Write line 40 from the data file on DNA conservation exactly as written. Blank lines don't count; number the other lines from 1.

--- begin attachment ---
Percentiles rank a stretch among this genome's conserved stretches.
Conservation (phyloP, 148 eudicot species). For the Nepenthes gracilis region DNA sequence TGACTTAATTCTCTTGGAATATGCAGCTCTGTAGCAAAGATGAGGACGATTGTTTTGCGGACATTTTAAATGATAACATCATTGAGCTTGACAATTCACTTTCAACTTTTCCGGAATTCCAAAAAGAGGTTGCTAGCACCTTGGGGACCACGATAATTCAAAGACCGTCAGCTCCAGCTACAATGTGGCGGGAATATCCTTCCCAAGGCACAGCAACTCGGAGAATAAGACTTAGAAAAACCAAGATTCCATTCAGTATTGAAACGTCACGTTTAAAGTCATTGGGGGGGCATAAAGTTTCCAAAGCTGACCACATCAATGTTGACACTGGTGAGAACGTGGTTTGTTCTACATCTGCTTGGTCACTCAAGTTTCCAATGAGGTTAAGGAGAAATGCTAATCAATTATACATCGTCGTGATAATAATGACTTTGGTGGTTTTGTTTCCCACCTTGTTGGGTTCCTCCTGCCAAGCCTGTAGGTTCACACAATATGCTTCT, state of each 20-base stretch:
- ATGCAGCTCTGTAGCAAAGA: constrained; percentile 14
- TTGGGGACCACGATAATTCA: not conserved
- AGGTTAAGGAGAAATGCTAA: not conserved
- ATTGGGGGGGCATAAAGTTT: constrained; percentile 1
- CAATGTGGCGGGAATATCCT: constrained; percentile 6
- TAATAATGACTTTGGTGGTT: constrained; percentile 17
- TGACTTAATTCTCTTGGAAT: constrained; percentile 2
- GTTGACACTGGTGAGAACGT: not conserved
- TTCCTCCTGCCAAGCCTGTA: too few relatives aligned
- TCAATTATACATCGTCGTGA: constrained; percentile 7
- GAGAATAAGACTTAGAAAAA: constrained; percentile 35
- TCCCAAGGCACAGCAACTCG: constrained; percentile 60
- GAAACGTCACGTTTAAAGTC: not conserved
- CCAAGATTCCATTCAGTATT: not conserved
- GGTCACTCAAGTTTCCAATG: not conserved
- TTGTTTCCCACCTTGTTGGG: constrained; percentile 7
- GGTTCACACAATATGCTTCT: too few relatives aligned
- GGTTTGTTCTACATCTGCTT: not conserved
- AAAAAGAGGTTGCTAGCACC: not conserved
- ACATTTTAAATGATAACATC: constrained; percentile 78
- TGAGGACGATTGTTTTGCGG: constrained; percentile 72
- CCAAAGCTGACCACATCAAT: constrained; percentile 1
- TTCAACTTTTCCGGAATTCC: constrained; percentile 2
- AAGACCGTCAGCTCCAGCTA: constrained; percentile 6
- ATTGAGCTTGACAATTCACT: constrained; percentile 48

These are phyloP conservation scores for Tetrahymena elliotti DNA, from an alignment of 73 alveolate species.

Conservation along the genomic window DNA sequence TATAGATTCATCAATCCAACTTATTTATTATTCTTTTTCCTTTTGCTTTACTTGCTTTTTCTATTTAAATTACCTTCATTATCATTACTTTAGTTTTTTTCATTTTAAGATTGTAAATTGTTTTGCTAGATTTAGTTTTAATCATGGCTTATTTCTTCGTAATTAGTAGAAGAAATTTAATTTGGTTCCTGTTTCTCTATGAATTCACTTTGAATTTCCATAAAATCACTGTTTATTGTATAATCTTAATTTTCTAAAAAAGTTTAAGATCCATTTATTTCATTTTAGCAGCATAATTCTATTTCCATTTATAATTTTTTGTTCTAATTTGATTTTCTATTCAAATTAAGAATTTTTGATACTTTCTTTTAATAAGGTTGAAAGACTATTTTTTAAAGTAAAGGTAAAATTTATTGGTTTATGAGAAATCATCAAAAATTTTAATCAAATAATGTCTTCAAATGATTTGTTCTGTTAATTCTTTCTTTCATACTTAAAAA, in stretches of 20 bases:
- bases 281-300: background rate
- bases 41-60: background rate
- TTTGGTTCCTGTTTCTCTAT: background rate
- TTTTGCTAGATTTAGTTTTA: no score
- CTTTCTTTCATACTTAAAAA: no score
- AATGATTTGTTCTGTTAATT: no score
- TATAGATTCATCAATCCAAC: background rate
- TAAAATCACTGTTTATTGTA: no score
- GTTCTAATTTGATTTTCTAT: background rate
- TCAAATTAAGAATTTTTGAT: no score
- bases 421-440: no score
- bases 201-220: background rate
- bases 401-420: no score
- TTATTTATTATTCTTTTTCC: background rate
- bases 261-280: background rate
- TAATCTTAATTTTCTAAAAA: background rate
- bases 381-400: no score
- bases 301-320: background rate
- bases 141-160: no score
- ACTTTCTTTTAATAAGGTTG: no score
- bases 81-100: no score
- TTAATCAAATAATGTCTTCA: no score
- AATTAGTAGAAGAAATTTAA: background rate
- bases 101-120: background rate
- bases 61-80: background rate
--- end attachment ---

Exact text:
- bases 421-440: no score